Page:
The Aughts are Hot, Again

Y2K fashions are back, within limits
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HEART-CENTERED FASHION A flock of brightly colored butterfly clips accent Alaina Bludworth’s hair. Are they as bright as Alaina’s smile? Not quite. Her sweater has so much heart, it seems to pulsate. Photo by John Harrington

Ah, the aughts. The 2000s were a time when lip-synching divas reigned supreme, everyone knew their Harry Potter house and MTV somehow convinced us that The Jersey Shore bore some relationship to reality. 

While the world did not end at the change of millennia, fashion took a few years off. Red carpets were filthy with dresses over jeans, exposed thongs and layered tank tops. I was in middle school, and those trends did not translate well to everyday life.

But for the Gen Z crowd, who narrowly missed out on the trauma of sitting down in low-rise jeans, Y2K is the latest source of fashion inspiration.

Not convinced? Check your feed. Hashtags like “Y2Kfashion” or “Y2Kstyle” have accumulated well over a million posts. Popular fast-fashion retailers like Shein have entire collections dedicated to the look. 

Of course, not everything is coming back. Some of the more out-there styles remain safely in the fashion vault, but versatile pieces like plastic hair clips, baby T-shirts and mini-skirts have returned in a big way.

Laura Belsinger, owner of Pensacola’s Bluetique, is reordering claw clips, which I affectionately call “mom clips,” every other day to keep up with demand. Alicia Taylor-Printz, owner of Pensacola’s SoBo Boutique, said satiny crop-tops and spaghetti-string dresses have become some of the shop’s most popular items.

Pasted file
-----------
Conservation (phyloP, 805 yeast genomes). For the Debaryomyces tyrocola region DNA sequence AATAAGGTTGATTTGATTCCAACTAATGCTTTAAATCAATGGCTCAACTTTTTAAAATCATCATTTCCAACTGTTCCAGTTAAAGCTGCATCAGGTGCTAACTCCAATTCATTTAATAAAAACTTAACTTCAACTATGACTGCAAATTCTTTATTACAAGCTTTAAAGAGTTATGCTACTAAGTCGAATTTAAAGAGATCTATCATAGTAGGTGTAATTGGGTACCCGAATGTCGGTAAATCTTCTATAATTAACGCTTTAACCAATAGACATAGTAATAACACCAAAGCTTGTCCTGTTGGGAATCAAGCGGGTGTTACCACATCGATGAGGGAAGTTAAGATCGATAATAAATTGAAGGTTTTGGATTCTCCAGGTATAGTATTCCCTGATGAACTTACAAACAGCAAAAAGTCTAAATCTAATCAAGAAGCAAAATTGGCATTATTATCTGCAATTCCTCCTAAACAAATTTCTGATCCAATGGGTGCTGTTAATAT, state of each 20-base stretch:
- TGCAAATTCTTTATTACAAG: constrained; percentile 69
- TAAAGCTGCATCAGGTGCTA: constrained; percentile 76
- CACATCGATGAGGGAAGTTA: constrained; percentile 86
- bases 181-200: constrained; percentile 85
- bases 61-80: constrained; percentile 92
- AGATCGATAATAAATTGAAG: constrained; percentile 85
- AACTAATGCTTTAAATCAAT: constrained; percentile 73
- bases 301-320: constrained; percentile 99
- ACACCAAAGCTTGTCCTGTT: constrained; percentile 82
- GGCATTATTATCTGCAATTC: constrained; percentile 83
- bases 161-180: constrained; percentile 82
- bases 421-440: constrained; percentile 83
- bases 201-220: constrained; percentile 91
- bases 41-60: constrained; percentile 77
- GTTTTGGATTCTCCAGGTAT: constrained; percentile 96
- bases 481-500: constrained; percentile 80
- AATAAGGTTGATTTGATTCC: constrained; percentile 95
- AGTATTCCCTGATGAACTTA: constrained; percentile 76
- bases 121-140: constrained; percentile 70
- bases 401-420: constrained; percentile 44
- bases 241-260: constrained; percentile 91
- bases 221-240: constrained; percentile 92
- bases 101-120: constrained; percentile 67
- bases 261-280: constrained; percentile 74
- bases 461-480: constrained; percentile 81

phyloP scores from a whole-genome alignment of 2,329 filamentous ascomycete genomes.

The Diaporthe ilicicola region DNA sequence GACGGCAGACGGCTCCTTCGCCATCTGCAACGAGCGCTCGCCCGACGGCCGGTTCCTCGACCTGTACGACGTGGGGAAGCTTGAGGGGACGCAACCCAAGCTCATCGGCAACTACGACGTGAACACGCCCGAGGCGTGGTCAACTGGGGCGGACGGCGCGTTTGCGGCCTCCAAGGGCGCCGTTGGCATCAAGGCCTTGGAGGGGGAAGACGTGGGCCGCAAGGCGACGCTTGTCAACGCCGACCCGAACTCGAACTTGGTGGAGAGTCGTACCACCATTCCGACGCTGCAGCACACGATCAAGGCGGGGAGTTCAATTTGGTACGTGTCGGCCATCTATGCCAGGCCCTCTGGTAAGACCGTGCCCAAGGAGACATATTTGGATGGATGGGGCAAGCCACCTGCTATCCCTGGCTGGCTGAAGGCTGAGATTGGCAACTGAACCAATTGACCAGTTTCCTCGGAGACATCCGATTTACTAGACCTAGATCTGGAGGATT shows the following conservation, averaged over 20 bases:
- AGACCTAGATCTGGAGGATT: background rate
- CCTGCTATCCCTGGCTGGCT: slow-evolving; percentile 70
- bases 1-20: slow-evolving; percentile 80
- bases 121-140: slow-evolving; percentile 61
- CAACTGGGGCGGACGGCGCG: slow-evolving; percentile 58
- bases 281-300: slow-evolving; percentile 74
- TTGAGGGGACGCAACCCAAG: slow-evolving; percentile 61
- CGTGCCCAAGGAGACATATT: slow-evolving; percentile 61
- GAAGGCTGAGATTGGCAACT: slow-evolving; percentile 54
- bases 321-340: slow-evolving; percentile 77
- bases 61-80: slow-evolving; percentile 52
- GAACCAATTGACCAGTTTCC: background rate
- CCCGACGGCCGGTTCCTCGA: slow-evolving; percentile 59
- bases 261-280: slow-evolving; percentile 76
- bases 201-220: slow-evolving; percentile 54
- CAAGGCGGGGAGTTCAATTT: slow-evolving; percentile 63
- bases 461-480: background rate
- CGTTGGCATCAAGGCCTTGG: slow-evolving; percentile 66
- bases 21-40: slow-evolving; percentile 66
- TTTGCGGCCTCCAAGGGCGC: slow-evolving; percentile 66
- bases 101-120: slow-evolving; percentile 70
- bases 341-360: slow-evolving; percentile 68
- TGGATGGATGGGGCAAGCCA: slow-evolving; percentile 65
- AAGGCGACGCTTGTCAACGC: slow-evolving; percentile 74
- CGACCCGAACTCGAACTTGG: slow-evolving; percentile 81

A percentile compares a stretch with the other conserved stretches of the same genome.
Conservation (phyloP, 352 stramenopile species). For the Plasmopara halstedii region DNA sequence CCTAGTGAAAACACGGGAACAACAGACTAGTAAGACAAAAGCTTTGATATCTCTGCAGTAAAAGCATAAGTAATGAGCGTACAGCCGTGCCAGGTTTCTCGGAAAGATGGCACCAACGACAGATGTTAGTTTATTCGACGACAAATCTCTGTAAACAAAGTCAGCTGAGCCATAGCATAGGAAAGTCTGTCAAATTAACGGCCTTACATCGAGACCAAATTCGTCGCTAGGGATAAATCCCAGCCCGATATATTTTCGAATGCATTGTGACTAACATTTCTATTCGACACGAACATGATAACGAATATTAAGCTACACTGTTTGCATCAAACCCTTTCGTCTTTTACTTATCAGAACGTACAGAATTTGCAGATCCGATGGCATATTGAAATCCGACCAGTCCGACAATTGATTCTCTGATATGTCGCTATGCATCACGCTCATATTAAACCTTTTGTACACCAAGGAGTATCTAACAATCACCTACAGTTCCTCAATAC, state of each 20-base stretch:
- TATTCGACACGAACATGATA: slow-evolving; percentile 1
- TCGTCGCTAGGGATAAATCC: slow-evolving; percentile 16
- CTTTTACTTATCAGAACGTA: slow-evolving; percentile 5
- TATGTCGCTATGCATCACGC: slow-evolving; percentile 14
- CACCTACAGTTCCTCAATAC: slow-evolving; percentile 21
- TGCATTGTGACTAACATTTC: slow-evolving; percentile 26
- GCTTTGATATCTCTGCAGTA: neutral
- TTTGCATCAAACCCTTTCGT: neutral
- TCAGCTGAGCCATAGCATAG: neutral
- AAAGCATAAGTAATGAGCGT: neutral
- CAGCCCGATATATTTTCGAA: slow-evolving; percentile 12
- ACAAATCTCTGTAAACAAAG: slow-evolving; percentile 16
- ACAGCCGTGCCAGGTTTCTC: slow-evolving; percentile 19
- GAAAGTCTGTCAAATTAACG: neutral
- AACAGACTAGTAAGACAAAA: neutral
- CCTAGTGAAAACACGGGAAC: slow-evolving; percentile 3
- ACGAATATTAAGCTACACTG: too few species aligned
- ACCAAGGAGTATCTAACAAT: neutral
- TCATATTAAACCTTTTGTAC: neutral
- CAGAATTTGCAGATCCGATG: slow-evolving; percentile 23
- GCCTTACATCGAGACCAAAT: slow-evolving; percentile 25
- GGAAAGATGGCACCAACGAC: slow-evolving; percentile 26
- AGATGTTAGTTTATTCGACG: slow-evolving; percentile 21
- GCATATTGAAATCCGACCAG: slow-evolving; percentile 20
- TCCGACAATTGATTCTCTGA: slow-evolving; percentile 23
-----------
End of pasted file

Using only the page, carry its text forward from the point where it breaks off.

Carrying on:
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STUDY IN CONTRASTS Nautica McEnteein tries on a Machine Gun Kelly band tee with her tortured jean vest and a necklace that suggests barbed wire. Photo by John Harrington

As a baby millennial, or older member of Gen Z depending on where you draw the line, it seemed to me like we were not quite far enough removed from the Justin Timberlake/Britney Spears dynamic denim duo to call the comeback of 2000s fashion a “resurgence.”

Then, Taylor-Printz, a graduate of the Savannah College of Art and Design, reminded me that my early college ’90s-inspired grunge phase followed the same pattern.

“Fashion really cycles about every 20 years,” Taylor-Printz said. “It’s strange because I remember wearing this stuff as a kid, you know? It’s funny now to see teenagers wearing it. Now, I understand women who come in, look at a more ’70s-inspired top and say, ‘Oh, I can’t do that again.’”

When it came to the fashionistas — the Beckhams, Aguileras, the Hiltons — aughts fashions could be a bit extreme. Most of us never hopped on the whaletail train. My school had a dress code, after all, and gym class! The off-runway trends fell somewhere in the middle — inspired by the red carpet but approved by mom.

That’s how Belsinger rocked her Y2K trends back in high school. Halter tops were paired with mom jeans instead of the typical low-rise. If a claw clip was on top, clogs were on the bottom. 

Today’s social media trendsetters are following much the same pattern, taking the best of the aughts and combining it with modern silhouettes. 

If you’re looking to get in on the trend without looking like you’re on your way to the premiere of The Lizzie McGuire Movie, try pairing one or two staple Y2K pieces with your favorite boyfriend jeans or a flowing peasant top. The aughts were all about skin-tight tops and plastered-on jeans. It didn’t look great then, and it doesn’t look great now. Instead, throw on that baby-doll tee with a pair of today’s high-rise, looser fitting jeans and some jelly sandals. If you find yourself reaching for that old tennis skirt at the back of the closet, try tucking in a blousy top and pulling your hair back in a clip.

“You don’t want to look fresh out of the 2000s,” Taylor-Printz laughed, “but sometimes when I catch high-schoolers in here looking at our floral, button-down babydoll dresses, I tell them they would look great with a pair of Doc Martens. Yeah, we’ve done this before.” 

Categories: Trends